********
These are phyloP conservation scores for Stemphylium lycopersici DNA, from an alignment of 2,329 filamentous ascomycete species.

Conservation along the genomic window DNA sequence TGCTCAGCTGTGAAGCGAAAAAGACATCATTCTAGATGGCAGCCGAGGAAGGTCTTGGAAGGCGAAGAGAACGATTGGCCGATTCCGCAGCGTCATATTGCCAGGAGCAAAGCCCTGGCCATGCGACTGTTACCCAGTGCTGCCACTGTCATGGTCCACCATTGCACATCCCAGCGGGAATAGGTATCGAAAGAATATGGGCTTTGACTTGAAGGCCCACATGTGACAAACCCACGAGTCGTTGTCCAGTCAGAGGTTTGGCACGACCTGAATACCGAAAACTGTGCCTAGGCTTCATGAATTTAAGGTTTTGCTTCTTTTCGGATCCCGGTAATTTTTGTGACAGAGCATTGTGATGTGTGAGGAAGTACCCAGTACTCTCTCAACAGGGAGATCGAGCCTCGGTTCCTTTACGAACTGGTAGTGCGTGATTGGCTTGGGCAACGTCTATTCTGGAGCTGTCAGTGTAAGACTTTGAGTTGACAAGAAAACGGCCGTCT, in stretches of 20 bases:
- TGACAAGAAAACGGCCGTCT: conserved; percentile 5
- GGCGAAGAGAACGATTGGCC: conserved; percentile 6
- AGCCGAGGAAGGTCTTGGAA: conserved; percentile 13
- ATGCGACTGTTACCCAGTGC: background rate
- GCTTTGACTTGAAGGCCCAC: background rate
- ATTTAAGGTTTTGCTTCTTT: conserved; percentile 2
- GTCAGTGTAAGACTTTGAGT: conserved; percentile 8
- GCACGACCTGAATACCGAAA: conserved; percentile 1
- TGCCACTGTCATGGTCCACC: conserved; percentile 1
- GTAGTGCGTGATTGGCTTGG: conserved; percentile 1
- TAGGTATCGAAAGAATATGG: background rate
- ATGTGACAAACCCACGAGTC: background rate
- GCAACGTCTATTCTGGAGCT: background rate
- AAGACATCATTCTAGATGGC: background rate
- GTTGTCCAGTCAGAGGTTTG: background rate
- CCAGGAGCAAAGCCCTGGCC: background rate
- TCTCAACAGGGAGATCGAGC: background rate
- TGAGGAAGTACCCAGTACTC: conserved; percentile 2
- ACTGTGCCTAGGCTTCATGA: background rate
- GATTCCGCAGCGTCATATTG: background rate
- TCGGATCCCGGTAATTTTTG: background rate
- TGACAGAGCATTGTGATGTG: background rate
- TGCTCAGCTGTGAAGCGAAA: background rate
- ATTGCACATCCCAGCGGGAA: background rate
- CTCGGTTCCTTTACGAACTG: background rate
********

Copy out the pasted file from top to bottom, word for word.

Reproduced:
These are phyloP conservation scores for Stemphylium lycopersici DNA, from an alignment of 2,329 filamentous ascomycete species.

Conservation along the genomic window DNA sequence TGCTCAGCTGTGAAGCGAAAAAGACATCATTCTAGATGGCAGCCGAGGAAGGTCTTGGAAGGCGAAGAGAACGATTGGCCGATTCCGCAGCGTCATATTGCCAGGAGCAAAGCCCTGGCCATGCGACTGTTACCCAGTGCTGCCACTGTCATGGTCCACCATTGCACATCCCAGCGGGAATAGGTATCGAAAGAATATGGGCTTTGACTTGAAGGCCCACATGTGACAAACCCACGAGTCGTTGTCCAGTCAGAGGTTTGGCACGACCTGAATACCGAAAACTGTGCCTAGGCTTCATGAATTTAAGGTTTTGCTTCTTTTCGGATCCCGGTAATTTTTGTGACAGAGCATTGTGATGTGTGAGGAAGTACCCAGTACTCTCTCAACAGGGAGATCGAGCCTCGGTTCCTTTACGAACTGGTAGTGCGTGATTGGCTTGGGCAACGTCTATTCTGGAGCTGTCAGTGTAAGACTTTGAGTTGACAAGAAAACGGCCGTCT, in stretches of 20 bases:
- TGACAAGAAAACGGCCGTCT: conserved; percentile 5
- GGCGAAGAGAACGATTGGCC: conserved; percentile 6
- AGCCGAGGAAGGTCTTGGAA: conserved; percentile 13
- ATGCGACTGTTACCCAGTGC: background rate
- GCTTTGACTTGAAGGCCCAC: background rate
- ATTTAAGGTTTTGCTTCTTT: conserved; percentile 2
- GTCAGTGTAAGACTTTGAGT: conserved; percentile 8
- GCACGACCTGAATACCGAAA: conserved; percentile 1
- TGCCACTGTCATGGTCCACC: conserved; percentile 1
- GTAGTGCGTGATTGGCTTGG: conserved; percentile 1
- TAGGTATCGAAAGAATATGG: background rate
- ATGTGACAAACCCACGAGTC: background rate
- GCAACGTCTATTCTGGAGCT: background rate
- AAGACATCATTCTAGATGGC: background rate
- GTTGTCCAGTCAGAGGTTTG: background rate
- CCAGGAGCAAAGCCCTGGCC: background rate
- TCTCAACAGGGAGATCGAGC: background rate
- TGAGGAAGTACCCAGTACTC: conserved; percentile 2
- ACTGTGCCTAGGCTTCATGA: background rate
- GATTCCGCAGCGTCATATTG: background rate
- TCGGATCCCGGTAATTTTTG: background rate
- TGACAGAGCATTGTGATGTG: background rate
- TGCTCAGCTGTGAAGCGAAA: background rate
- ATTGCACATCCCAGCGGGAA: background rate
- CTCGGTTCCTTTACGAACTG: background rate